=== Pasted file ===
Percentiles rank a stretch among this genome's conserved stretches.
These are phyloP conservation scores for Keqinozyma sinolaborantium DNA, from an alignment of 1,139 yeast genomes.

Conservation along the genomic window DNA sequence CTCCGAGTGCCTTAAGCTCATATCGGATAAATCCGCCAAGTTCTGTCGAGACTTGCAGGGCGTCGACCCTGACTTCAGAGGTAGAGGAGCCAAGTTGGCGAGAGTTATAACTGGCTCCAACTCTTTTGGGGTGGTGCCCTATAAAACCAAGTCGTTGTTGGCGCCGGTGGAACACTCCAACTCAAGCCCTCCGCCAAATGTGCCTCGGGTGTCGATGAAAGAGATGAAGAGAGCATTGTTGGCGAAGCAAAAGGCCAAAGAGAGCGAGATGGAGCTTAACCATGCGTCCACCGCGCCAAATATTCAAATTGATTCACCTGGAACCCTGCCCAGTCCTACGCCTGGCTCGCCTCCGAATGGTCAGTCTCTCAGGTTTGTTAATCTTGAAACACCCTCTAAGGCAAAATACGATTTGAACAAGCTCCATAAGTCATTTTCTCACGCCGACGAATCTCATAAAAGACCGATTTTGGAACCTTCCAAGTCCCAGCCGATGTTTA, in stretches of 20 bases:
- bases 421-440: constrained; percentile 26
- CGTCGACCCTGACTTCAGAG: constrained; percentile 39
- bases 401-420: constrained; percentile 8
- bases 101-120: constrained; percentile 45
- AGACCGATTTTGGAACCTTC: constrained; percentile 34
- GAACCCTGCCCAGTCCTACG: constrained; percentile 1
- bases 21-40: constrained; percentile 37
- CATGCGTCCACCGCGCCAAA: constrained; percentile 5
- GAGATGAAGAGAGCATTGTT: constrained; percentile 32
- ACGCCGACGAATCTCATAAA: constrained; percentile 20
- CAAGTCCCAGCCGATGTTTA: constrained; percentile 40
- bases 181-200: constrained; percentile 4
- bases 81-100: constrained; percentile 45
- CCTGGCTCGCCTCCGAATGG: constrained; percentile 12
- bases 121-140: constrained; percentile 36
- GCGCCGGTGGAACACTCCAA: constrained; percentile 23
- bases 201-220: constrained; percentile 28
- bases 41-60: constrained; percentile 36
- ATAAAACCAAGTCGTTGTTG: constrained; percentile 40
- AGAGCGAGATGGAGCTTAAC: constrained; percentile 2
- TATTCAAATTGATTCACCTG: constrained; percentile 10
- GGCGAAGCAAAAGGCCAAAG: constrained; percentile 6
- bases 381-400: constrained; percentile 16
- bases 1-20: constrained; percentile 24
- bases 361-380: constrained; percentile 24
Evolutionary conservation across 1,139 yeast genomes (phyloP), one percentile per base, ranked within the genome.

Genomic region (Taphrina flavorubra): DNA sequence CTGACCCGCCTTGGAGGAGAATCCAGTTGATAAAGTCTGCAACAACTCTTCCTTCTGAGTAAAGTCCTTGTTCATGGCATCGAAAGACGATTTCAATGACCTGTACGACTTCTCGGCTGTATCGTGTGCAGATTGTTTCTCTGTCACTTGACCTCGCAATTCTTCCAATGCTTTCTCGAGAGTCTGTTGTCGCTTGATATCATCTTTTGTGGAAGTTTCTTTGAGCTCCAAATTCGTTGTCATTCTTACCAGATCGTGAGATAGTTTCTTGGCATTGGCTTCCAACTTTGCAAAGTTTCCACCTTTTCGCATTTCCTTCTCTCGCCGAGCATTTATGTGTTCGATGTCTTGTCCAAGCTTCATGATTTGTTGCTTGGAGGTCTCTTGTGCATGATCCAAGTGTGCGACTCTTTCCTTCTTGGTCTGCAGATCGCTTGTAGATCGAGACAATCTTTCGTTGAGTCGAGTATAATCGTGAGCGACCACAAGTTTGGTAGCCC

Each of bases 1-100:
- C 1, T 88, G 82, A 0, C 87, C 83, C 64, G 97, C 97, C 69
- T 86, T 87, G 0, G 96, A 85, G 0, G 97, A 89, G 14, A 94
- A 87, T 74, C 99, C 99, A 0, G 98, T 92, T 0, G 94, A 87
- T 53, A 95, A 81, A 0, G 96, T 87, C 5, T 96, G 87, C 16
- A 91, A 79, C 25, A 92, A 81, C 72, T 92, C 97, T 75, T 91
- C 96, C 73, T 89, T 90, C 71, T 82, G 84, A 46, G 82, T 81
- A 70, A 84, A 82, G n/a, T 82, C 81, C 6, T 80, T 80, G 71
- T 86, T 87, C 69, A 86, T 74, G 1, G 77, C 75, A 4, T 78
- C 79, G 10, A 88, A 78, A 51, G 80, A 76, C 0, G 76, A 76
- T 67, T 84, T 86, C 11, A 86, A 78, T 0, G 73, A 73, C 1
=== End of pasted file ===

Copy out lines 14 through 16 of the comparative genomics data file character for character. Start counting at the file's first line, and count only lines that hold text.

- CAAGTCCCAGCCGATGTTTA: constrained; percentile 40
- bases 181-200: constrained; percentile 4
- bases 81-100: constrained; percentile 45